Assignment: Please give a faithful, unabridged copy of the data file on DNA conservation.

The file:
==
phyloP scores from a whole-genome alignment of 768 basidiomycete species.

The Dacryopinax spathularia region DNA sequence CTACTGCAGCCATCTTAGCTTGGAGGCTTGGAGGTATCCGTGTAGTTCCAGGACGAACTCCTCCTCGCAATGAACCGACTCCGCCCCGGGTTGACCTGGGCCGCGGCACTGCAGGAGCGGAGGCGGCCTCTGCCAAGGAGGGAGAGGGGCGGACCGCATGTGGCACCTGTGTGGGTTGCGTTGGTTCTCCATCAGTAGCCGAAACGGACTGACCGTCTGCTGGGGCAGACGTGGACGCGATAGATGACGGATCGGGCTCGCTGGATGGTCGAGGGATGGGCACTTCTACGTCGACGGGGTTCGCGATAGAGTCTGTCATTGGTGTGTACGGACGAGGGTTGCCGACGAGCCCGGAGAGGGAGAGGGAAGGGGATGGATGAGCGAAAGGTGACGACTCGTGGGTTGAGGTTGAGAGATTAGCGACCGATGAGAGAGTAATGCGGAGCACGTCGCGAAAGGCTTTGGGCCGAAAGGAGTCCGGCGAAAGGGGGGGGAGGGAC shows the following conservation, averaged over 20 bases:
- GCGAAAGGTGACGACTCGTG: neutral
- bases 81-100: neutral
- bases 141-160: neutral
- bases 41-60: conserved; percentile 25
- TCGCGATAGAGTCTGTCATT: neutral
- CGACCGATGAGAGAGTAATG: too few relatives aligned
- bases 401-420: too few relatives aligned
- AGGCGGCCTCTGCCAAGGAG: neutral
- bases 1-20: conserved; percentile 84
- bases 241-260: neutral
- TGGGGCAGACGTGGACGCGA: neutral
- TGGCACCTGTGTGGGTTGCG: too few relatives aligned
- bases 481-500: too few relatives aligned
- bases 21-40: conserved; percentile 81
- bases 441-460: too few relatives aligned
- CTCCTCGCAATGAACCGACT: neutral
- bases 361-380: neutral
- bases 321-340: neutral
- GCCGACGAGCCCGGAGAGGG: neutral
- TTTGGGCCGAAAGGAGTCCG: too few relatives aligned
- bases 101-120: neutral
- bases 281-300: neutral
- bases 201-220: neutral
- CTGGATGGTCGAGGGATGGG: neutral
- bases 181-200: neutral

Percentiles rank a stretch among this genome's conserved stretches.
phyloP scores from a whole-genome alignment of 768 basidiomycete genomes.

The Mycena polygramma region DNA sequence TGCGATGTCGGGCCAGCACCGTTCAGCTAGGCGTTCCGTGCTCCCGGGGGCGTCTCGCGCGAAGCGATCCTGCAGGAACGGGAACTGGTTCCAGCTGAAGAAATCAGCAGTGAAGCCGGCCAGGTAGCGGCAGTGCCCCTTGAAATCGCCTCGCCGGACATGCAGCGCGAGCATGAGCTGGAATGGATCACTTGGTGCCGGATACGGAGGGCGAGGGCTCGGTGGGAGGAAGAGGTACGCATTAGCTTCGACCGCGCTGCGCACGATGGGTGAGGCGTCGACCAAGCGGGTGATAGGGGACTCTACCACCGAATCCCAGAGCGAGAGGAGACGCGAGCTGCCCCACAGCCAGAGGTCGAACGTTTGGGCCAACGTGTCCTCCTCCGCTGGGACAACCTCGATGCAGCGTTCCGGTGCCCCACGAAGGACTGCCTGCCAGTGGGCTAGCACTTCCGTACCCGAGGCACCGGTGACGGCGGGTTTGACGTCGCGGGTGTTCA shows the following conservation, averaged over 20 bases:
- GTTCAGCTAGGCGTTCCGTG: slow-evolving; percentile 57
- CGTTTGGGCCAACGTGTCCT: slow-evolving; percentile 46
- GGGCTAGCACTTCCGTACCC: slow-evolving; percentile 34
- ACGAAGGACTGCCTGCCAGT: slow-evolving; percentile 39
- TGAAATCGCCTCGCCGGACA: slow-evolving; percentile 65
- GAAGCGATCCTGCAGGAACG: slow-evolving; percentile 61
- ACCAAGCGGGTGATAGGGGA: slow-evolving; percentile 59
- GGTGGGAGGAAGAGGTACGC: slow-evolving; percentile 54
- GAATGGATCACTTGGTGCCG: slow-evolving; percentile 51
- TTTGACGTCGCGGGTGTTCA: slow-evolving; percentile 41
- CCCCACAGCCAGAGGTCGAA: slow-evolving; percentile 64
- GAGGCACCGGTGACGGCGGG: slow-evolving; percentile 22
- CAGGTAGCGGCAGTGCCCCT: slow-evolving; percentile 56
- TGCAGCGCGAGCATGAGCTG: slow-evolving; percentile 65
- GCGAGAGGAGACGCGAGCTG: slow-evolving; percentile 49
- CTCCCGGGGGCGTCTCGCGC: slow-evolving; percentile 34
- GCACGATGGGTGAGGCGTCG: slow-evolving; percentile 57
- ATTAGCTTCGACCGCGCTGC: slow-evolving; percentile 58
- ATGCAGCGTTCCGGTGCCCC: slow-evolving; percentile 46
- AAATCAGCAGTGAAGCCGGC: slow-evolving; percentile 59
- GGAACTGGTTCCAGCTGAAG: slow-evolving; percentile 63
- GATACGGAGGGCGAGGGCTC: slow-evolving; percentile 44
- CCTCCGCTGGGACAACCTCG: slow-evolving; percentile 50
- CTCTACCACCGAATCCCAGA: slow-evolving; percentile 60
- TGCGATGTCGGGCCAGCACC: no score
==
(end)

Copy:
phyloP scores from a whole-genome alignment of 768 basidiomycete species.

The Dacryopinax spathularia region DNA sequence CTACTGCAGCCATCTTAGCTTGGAGGCTTGGAGGTATCCGTGTAGTTCCAGGACGAACTCCTCCTCGCAATGAACCGACTCCGCCCCGGGTTGACCTGGGCCGCGGCACTGCAGGAGCGGAGGCGGCCTCTGCCAAGGAGGGAGAGGGGCGGACCGCATGTGGCACCTGTGTGGGTTGCGTTGGTTCTCCATCAGTAGCCGAAACGGACTGACCGTCTGCTGGGGCAGACGTGGACGCGATAGATGACGGATCGGGCTCGCTGGATGGTCGAGGGATGGGCACTTCTACGTCGACGGGGTTCGCGATAGAGTCTGTCATTGGTGTGTACGGACGAGGGTTGCCGACGAGCCCGGAGAGGGAGAGGGAAGGGGATGGATGAGCGAAAGGTGACGACTCGTGGGTTGAGGTTGAGAGATTAGCGACCGATGAGAGAGTAATGCGGAGCACGTCGCGAAAGGCTTTGGGCCGAAAGGAGTCCGGCGAAAGGGGGGGGAGGGAC shows the following conservation, averaged over 20 bases:
- GCGAAAGGTGACGACTCGTG: neutral
- bases 81-100: neutral
- bases 141-160: neutral
- bases 41-60: conserved; percentile 25
- TCGCGATAGAGTCTGTCATT: neutral
- CGACCGATGAGAGAGTAATG: too few relatives aligned
- bases 401-420: too few relatives aligned
- AGGCGGCCTCTGCCAAGGAG: neutral
- bases 1-20: conserved; percentile 84
- bases 241-260: neutral
- TGGGGCAGACGTGGACGCGA: neutral
- TGGCACCTGTGTGGGTTGCG: too few relatives aligned
- bases 481-500: too few relatives aligned
- bases 21-40: conserved; percentile 81
- bases 441-460: too few relatives aligned
- CTCCTCGCAATGAACCGACT: neutral
- bases 361-380: neutral
- bases 321-340: neutral
- GCCGACGAGCCCGGAGAGGG: neutral
- TTTGGGCCGAAAGGAGTCCG: too few relatives aligned
- bases 101-120: neutral
- bases 281-300: neutral
- bases 201-220: neutral
- CTGGATGGTCGAGGGATGGG: neutral
- bases 181-200: neutral

Percentiles rank a stretch among this genome's conserved stretches.
phyloP scores from a whole-genome alignment of 768 basidiomycete genomes.

The Mycena polygramma region DNA sequence TGCGATGTCGGGCCAGCACCGTTCAGCTAGGCGTTCCGTGCTCCCGGGGGCGTCTCGCGCGAAGCGATCCTGCAGGAACGGGAACTGGTTCCAGCTGAAGAAATCAGCAGTGAAGCCGGCCAGGTAGCGGCAGTGCCCCTTGAAATCGCCTCGCCGGACATGCAGCGCGAGCATGAGCTGGAATGGATCACTTGGTGCCGGATACGGAGGGCGAGGGCTCGGTGGGAGGAAGAGGTACGCATTAGCTTCGACCGCGCTGCGCACGATGGGTGAGGCGTCGACCAAGCGGGTGATAGGGGACTCTACCACCGAATCCCAGAGCGAGAGGAGACGCGAGCTGCCCCACAGCCAGAGGTCGAACGTTTGGGCCAACGTGTCCTCCTCCGCTGGGACAACCTCGATGCAGCGTTCCGGTGCCCCACGAAGGACTGCCTGCCAGTGGGCTAGCACTTCCGTACCCGAGGCACCGGTGACGGCGGGTTTGACGTCGCGGGTGTTCA shows the following conservation, averaged over 20 bases:
- GTTCAGCTAGGCGTTCCGTG: slow-evolving; percentile 57
- CGTTTGGGCCAACGTGTCCT: slow-evolving; percentile 46
- GGGCTAGCACTTCCGTACCC: slow-evolving; percentile 34
- ACGAAGGACTGCCTGCCAGT: slow-evolving; percentile 39
- TGAAATCGCCTCGCCGGACA: slow-evolving; percentile 65
- GAAGCGATCCTGCAGGAACG: slow-evolving; percentile 61
- ACCAAGCGGGTGATAGGGGA: slow-evolving; percentile 59
- GGTGGGAGGAAGAGGTACGC: slow-evolving; percentile 54
- GAATGGATCACTTGGTGCCG: slow-evolving; percentile 51
- TTTGACGTCGCGGGTGTTCA: slow-evolving; percentile 41
- CCCCACAGCCAGAGGTCGAA: slow-evolving; percentile 64
- GAGGCACCGGTGACGGCGGG: slow-evolving; percentile 22
- CAGGTAGCGGCAGTGCCCCT: slow-evolving; percentile 56
- TGCAGCGCGAGCATGAGCTG: slow-evolving; percentile 65
- GCGAGAGGAGACGCGAGCTG: slow-evolving; percentile 49
- CTCCCGGGGGCGTCTCGCGC: slow-evolving; percentile 34
- GCACGATGGGTGAGGCGTCG: slow-evolving; percentile 57
- ATTAGCTTCGACCGCGCTGC: slow-evolving; percentile 58
- ATGCAGCGTTCCGGTGCCCC: slow-evolving; percentile 46
- AAATCAGCAGTGAAGCCGGC: slow-evolving; percentile 59
- GGAACTGGTTCCAGCTGAAG: slow-evolving; percentile 63
- GATACGGAGGGCGAGGGCTC: slow-evolving; percentile 44
- CCTCCGCTGGGACAACCTCG: slow-evolving; percentile 50
- CTCTACCACCGAATCCCAGA: slow-evolving; percentile 60
- TGCGATGTCGGGCCAGCACC: no score